Operation Signature has been rolled out by police across the town - focusing on protecting those deemed to be at high risk of fraud - which has seen each of Barnsley’s six neighbourhood policing teams tasked with advising vulnerable people about the potential pitfalls of fraud.
A Penistone man, who lost more than £60,000 of his life savings after investing them into a fake Bitcoin trading platform, was able to get all of the money back from his bank while an 87-year-old woman, from Ardsley, was hoodwinked into believing a call from NatWest was genuine.
Criminals tricked the victim into thinking there had been ‘suspicious activity’ relating to their account and, as a precaution, advised them to transfer more than £4,000 to another bank.
Andy Foster, protection officer for financial-related matters at South Yorkshire Police, admitted that fraudsters’ activity remains a ‘serious concern’ for officers in Barnsley.
“Fraud is the most common crime in the country but sadly it’s often impossible to trace the criminals behind the offences,” he said.
“Banks and payment providers have added a new voluntary code to the banking protocol to follow to ensure they are protecting customers from authorised push payment fraud, which is when victims are tricked into sending money to a fraudster.
“The protocol is a partnership between the banking and finance industry and police forces across the UK, and aims to protect vulnerable people from becoming fraud victims by putting measures in place within branches to identify potential cases of wrongdoing.
“As part of the new code, banks must detect payments that are at high risk of resulting from a scam, provide warnings to customers about the risks of sending money via a bank transfer, and identify customers who may be vulnerable to scams.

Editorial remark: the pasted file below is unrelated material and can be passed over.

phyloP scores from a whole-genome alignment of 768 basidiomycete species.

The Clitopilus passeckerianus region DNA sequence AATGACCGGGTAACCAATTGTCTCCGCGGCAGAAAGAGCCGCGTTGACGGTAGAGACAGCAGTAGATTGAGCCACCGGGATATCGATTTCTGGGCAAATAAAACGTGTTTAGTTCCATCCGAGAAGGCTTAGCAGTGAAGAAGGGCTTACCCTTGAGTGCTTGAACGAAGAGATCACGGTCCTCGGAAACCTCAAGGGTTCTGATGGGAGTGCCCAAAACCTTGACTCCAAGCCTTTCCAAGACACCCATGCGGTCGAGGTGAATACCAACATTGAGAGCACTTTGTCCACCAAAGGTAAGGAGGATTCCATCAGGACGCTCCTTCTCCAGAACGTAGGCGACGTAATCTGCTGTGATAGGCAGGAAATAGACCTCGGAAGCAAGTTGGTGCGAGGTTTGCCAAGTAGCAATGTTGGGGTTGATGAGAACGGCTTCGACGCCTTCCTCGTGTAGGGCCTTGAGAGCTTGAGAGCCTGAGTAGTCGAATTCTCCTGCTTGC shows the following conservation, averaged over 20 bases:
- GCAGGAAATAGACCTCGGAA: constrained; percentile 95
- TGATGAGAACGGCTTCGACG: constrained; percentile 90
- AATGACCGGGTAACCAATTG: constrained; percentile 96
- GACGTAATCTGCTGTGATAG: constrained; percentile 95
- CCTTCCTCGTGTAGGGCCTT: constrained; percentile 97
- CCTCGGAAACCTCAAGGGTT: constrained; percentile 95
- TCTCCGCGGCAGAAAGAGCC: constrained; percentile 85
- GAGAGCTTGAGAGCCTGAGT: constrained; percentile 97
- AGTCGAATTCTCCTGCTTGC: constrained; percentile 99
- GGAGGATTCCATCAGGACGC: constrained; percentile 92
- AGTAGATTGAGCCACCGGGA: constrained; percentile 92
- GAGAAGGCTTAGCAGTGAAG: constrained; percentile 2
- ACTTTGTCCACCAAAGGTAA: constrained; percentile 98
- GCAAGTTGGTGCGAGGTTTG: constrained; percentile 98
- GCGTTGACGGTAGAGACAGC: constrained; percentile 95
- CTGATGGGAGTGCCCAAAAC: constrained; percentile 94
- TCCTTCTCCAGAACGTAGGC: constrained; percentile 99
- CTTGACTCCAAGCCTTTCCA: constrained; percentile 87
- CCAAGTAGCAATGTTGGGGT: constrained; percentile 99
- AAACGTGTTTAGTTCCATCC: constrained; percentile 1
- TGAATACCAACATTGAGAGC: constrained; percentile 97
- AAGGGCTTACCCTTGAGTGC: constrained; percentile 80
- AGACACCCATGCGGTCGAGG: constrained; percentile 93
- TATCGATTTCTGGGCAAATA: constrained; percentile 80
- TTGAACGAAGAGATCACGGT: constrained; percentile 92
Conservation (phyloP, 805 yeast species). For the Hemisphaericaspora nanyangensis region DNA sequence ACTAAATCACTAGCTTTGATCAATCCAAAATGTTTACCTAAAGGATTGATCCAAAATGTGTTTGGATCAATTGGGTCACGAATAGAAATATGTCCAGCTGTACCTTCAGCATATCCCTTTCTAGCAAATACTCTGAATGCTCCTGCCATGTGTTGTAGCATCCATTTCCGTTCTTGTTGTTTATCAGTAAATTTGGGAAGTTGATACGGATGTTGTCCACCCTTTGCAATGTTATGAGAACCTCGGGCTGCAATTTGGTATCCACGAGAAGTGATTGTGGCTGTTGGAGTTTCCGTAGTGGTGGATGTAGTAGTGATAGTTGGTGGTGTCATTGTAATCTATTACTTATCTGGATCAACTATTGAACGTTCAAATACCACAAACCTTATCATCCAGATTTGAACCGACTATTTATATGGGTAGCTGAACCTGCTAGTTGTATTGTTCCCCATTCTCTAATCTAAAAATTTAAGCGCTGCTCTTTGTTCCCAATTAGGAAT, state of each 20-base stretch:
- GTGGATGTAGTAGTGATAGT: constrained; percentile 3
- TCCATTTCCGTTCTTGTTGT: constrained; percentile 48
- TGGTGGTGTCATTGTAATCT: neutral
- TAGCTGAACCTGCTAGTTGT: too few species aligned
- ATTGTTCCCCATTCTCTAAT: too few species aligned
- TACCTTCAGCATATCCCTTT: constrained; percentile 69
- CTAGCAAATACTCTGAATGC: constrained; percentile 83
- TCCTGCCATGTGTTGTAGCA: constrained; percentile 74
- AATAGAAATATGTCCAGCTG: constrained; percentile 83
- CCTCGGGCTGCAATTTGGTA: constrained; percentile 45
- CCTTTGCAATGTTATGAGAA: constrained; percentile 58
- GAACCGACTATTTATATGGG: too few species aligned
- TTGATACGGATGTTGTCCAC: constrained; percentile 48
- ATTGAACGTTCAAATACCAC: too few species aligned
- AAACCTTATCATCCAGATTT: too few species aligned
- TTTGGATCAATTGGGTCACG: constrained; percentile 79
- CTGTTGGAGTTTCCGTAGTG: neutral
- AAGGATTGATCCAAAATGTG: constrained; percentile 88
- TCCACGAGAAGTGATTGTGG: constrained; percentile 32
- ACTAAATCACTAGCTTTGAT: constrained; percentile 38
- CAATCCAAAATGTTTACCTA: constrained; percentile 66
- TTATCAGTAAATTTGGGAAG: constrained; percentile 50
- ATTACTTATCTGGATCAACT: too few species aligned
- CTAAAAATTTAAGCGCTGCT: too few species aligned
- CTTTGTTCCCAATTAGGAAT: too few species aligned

“If the bank you sent money from, or the bank which received the money, fails to meet these standards, in some cases there is a chance you may be able to receive a repayment.”
South Yorkshire Police’s fraud team urged Barnsley residents to be vigilant after learning criminals were also posing as government officials, calling people and claiming they were due a tax refund if they contracted the virus.
As well as this, doorstep fraud - which has seen criminals taking advantage of the influx of genuine volunteers offering their services to go shopping for at-risk residents - has dramatically risen according to bosses.
Local officers are now working alongside the National Crime Agency (NCA), Action Fraud and Age UK as it’s feared the majority of people targeted fell into the elderly bracket, many of whom are in self-isolation due to the virus’ spread.
“We’re seeing hundreds of cases on a monthly basis - it’s an epidemic within this pandemic and it’s something forces struggle to prevent due to its nature,” Andy added. “Money, once it’s gone, often goes from one place to another so it’s difficult to trace.
“I’ve seen in the past how shocking it can be and some people have lost their entire life savings as a result of being conned by a caller.
“We believe many victims opt against reporting costly crime simply because they’re embarrassed.
“Banks or the police will never ask anyone to withdraw cash or ask for security details so please be on your guard if you receive a call from ‘your bank’ or from someone claiming to be from the police.
“I would advise anyone receiving unsolicited calls via their home phone to contact their telephone provider and ask them if they provide a free call-blocking service.”